The elusive idea of home

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Moss hangs like dewy beards…

Having grown up in the Pacific Northwest United States until the age of 22, the temperate coastal rainforests of British Columbia are deeply familiar to me. Towering fir trees sway in the the breeze, their canopy shading the spongy, humus-rich earth below. Crumbling deadfalls provide anchor for opportunistic hemlocks, moss hangs like dewy beards from their branches, and ferns blanket the forest floor beneath. Crows chatter from the treetops, audible but usually invisible, and frogs chirp from the many sodden ponds and streams. The interminably grey skies release an impressively continuous supply of precipitation, which somehow the earth absorbs. But the smell stirs me most: the combined rich, earthy scents of decomposing organic material, cedar bark, cold rain, fir needles, and fungus. Something about that smell fills me with some sort of concurrent joy and heartbreaking loss that I can’t even identify, and yet gives rise to a lump in my throat even as I smile. It’s confusing.

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The damp woods of Pacific Spirit Regional Park in Vancouver, BC.

One might think that this bittersweet stirring is the distant draw of home—a place to which I have an abiding and meaningful connection. And yet, I cannot help but feel the exact opposite. I do not feel at home here, just as I never felt at home during our three years living in Colorado. Instead I feel a vague sense of unease; I am strangely unsettled, antsy, disconnected, yearning somehow.

But let me back up for a minute. I suppose I should mention that we moved to Canada. Yep. Canada. Many people joke after discouraging elections that they are going to move to Canada, but we really did that. Without getting too political here, we simply decided the United States was a difficult place for us to be in this cultural moment; divisions run too deep, there is too much anger, too much violence, too much shouting and not enough listening. There are many people suffering and many others who are uncaring. People have become (were always?) hard, tense, suspicious of one another and unnecessarily confrontational. I guess America just isn’t feeling very much like home these days. Canada is far from perfect, but we at least have a few years of psychological breathing room to reassess our life choices. Canadian society where we live is, for the most part, gentle, compassionate, and peaceful. I am finishing my graduate studies at the University of British Columbia (MFA), and my partner is continuing his job by telecommuting. Just like that: next chapter.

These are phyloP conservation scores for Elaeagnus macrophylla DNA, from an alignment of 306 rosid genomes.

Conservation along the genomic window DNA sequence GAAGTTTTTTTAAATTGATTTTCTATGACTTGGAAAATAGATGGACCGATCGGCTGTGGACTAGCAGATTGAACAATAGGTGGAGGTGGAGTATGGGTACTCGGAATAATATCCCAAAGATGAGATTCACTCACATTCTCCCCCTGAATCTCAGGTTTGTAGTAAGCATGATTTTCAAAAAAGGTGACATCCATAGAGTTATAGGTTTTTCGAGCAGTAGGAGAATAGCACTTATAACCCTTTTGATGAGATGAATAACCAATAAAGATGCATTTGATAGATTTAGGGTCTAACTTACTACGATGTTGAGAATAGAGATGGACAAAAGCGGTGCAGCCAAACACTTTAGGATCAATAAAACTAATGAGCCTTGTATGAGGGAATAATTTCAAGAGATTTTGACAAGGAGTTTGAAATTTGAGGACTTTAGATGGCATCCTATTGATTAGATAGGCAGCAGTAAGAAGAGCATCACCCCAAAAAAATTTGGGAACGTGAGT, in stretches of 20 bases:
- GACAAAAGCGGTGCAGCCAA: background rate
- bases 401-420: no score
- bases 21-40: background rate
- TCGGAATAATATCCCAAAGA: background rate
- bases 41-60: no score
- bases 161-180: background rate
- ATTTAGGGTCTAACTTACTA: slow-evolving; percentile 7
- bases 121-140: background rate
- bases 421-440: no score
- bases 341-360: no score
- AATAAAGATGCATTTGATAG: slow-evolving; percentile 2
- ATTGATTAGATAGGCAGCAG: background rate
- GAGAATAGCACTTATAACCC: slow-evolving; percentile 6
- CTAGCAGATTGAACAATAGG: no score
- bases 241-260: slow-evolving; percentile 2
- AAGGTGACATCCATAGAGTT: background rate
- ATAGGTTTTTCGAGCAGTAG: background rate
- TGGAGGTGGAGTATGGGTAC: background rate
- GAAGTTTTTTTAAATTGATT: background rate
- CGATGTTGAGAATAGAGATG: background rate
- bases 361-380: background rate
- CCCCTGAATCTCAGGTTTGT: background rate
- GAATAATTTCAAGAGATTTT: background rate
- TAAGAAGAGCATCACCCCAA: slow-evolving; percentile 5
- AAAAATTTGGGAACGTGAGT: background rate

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Wreck Beach in Vancouver, BC, as seen through my pinhole 4×5 analog film camera.

All this uprooting, relocating, and traveling has left me with a nagging sense of groundlessness. It’s hard for me to even elucidate what constitutes home anymore. Is it where I was born? Is it where I live now? Is it wherever my little family is at any given moment? Or is it, as I am inclined to believe, more of an ineffable feeling, rather than a strict definition?

There are certain places, like Central Oregon and New Mexico, that just feel right. Although we only lived in the former for a couple years, and the latter for almost seven, something about those locales feels like home. Maybe it’s the incessant sunshine, the lazy hot days of a desert summer. Maybe it’s the small-town atmospheres, the outdoor recreation, or the relaxed ethos of mañana, mañana. Or perhaps again it is smell: sweet vanilla ponderosa bark, sagebrush in the crisp morning air, heat rising from desert sand, or the intoxicating aroma of roasting green chiles. (Looking back to my last post, admittedly too long ago, this connection between home and olfactory phenomena is a recurring association for me. In fact, I’ve posted about the feeling of groundlessness previously, too.) I visit these places in my dreams and, as often as I can, in my waking life as well. I certainly could use some sun after seven months of coastal rain and cloud.

So we are left conflicted. We do not feel at home where we live, and yet the places that do feel like home are currently mired in a social-political moment that renders them difficult for us to inhabit peacefully. We are in self-imposed exile, and it feels that way. My heart draws me to the lands south of here, but my brain tells me it is not time to be there. For now, I will have to settle for a road trip in the RV (which we have almost finished renovating – check out the updates here), traversing Washington, Oregon, Idaho, Montana, Wyoming, Colorado, and New Mexico for the next two months. I’ll take a *slight* detour to Scotland and England in early May to attend a film festival in which my work is screening, returning to New Mexico in mid-May to continue my journey. Stay tuned – I depart tomorrow!

 

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